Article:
Close your eyes and picture your current HR staff. Does your HR department function as a strategic partner or as a police force? Do they spend their time addressing people who aren’t meeting the dreaded dress code, who can’t get along with others, or who are always late? Are they continually pushing to grab the seemingly unattainable “seat at the executive table”?
For years, when HR was known as “Personnel” and even after, the department was mostly concerned with the mechanics of hiring and paying people correctly as well as making sure that all employees were following the organization’s rules. It was all about compliance and not deviating from company expectations for staff. HR swooped in when an employee was not wearing proper clothes or when someone wore a T-shirt with inappropriate language on it. HR took care of the situation while the department managers looked on. Why should the manager handle it when all they have to do is call HR?
Even today, HR is often called on to help settle employee relations difficulties. If Sally and John can’t get along in the workplace, managers throw up their hands and call in HR or Employee Relations to handle it. The same goes for handling other employee issues, such as tardiness. The view from many in other departments is to call HR (the “hammer”) to have a serious conversation with the problem employee and provide another chance to bring him or her in line with corporate policy.
Is this the value that you see HR bringing to the organization? Wouldn’t it be better if HR was steadily moving from an enforcement role to that of a strategic partner? For many HR professionals, acting as the rule-enforcer or police is comfortable—it’s what they know and where they feel at home. It’s also what many organizations have grown to expect from them.
Changing HR’s perception in the workplace can be great, but it can also be scary to both HR staff and the rest of the enterprise. This reminds me of a great title of a book I saw at the airport recently called “Change is Great . . . You Go First.”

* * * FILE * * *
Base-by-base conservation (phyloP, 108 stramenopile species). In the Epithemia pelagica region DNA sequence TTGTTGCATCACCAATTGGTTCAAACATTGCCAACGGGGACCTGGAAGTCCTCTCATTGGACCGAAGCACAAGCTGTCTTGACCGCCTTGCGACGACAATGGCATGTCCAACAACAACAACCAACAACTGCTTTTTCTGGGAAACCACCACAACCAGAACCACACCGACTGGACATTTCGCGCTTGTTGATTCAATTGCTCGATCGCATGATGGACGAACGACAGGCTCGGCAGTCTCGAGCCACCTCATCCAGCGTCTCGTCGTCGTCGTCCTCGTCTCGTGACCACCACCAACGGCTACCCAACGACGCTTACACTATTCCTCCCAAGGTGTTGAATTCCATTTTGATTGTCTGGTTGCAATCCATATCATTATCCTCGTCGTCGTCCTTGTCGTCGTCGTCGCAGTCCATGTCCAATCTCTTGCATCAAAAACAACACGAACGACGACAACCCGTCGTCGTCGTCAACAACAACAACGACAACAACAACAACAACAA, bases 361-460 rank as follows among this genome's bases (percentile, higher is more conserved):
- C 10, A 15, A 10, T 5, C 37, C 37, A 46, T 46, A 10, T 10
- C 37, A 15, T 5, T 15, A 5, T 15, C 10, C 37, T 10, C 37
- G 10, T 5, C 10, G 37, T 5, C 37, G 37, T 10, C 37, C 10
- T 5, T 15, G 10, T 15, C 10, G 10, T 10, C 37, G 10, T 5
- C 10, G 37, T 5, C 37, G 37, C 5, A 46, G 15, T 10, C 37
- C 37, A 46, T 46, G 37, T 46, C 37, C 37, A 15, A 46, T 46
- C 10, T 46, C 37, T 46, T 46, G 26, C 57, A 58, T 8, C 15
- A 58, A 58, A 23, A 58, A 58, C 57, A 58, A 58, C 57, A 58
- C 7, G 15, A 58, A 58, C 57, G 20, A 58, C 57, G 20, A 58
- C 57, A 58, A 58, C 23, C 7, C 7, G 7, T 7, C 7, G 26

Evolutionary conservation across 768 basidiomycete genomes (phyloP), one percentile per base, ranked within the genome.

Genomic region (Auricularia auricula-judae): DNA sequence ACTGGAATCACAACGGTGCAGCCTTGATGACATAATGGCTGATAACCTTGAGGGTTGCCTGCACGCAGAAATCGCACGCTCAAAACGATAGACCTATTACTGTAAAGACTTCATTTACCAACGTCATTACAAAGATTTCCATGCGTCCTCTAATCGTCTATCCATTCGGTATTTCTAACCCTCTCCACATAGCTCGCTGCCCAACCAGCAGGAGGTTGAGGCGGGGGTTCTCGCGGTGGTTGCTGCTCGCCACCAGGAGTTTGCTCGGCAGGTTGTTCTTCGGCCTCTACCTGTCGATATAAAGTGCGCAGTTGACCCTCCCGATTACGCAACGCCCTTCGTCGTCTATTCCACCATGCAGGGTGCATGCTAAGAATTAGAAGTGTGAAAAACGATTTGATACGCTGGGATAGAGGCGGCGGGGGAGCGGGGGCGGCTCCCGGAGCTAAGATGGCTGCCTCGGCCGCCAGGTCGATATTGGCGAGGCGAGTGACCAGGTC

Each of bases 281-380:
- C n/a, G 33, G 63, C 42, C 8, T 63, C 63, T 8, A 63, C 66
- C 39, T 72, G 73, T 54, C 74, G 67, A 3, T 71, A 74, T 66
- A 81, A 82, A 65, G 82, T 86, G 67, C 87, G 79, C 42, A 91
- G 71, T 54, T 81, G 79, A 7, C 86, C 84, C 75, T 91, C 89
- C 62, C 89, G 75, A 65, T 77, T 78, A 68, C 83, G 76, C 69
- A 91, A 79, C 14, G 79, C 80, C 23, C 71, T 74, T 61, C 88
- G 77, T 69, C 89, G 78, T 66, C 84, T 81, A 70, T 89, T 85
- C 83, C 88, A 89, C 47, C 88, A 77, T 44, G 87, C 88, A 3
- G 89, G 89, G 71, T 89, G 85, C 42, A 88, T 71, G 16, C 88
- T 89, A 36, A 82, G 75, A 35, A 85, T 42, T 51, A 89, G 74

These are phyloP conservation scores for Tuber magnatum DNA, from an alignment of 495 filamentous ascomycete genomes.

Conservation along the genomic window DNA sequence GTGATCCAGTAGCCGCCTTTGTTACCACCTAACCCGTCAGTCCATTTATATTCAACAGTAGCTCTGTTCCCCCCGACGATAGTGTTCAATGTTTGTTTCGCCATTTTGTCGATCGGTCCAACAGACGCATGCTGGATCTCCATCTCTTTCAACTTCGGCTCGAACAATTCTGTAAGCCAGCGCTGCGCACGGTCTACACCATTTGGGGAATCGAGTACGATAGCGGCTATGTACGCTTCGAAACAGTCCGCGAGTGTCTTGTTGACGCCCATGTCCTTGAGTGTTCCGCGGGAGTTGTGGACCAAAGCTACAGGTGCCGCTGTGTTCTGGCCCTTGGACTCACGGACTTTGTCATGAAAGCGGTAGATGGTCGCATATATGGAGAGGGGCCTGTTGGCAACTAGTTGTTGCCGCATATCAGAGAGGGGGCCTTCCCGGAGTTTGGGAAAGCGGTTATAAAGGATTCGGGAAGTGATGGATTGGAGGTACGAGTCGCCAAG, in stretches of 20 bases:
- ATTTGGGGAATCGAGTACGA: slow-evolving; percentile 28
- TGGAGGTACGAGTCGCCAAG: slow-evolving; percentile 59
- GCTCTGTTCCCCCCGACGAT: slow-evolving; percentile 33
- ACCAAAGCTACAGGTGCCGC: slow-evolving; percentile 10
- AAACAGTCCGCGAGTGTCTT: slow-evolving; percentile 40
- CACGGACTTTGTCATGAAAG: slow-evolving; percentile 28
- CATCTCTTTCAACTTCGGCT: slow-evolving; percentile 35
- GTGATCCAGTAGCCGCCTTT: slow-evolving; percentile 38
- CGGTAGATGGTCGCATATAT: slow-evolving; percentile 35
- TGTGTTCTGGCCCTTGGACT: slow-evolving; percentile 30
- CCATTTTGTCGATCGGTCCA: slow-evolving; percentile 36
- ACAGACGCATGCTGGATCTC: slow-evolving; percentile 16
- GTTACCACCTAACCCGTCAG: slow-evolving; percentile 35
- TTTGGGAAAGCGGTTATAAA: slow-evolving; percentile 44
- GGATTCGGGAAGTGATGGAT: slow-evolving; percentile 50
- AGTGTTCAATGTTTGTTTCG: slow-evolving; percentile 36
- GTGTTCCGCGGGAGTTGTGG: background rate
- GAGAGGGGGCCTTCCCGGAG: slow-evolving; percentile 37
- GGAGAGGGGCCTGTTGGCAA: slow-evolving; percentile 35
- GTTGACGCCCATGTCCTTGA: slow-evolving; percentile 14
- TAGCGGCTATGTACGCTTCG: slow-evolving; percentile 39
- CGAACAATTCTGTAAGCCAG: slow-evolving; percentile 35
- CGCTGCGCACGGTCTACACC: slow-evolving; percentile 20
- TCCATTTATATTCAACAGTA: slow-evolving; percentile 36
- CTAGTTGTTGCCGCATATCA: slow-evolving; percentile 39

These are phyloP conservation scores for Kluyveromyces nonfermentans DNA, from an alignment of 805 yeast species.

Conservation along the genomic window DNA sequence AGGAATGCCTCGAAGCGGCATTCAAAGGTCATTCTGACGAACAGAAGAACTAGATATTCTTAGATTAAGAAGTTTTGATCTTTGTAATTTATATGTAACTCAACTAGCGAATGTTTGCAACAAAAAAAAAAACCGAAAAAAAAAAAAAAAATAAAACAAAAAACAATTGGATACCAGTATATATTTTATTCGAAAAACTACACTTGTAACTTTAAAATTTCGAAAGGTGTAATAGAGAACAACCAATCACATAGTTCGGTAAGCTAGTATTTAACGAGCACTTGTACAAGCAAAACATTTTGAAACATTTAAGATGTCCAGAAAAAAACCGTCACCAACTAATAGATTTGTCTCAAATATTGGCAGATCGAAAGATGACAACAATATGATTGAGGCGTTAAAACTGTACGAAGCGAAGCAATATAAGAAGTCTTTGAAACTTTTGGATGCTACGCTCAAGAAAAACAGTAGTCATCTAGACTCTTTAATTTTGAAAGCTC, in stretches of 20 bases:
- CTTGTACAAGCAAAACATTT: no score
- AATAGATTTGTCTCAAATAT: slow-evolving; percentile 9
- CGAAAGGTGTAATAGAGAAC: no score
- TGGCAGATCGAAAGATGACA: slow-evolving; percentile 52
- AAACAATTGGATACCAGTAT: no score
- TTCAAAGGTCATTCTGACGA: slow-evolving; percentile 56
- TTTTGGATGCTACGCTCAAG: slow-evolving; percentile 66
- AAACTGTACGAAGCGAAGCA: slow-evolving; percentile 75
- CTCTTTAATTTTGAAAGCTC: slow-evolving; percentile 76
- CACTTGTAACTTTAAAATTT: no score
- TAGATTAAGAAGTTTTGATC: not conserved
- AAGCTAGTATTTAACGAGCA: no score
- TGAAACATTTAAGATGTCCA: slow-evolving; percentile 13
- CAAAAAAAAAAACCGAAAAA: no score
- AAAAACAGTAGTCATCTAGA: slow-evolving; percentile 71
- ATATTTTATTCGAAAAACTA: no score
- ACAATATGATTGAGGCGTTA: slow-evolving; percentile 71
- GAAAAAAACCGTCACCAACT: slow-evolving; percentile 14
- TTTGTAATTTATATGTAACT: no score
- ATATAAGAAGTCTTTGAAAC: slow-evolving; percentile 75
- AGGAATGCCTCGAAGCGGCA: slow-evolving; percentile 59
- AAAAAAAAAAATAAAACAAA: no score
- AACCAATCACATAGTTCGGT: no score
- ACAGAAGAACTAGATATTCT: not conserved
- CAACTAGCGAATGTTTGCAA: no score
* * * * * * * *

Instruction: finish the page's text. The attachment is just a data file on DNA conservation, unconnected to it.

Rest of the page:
Here is how change can happen:
Empower your managers. In HR professionals’ comfort zone of being the police, they have disempowered the managers in the organization. As a strategic partner, HR should be a “guide from the side” to the managers, who should be the ones to handle most employment situations with their subordinates.
Insist your HR staff understand the business. Although they may be HR professionals, it’s hard to obtain “trusted adviser” status from a department of people who only seem to know “HR things” and not how the business runs and what is needed to be successful. It’s great that HR is keeping the organization compliant in many ways, but for HR to be a strategic partner, the entire staff must know and understand the business in which they operate.
Socialize your HR department’s innovative practices and ideas. HR can be innovative. When the HR department comes up with a new and better way to do things, make sure that they are socializing and spreading the word about it to influencers in the business. Those influencers can help HR move the needle from being seen as traditionalists to innovative strategic partners who are always looking to help the employees and the business grow.
Now, when you think about your HR department staff, can you see them transitioning into strategic partner status? If so, encourage them. They will be learning new things as they grow into the strategic partner role, but it will be so worth it to all parties in the end if they can make the move from police to partner!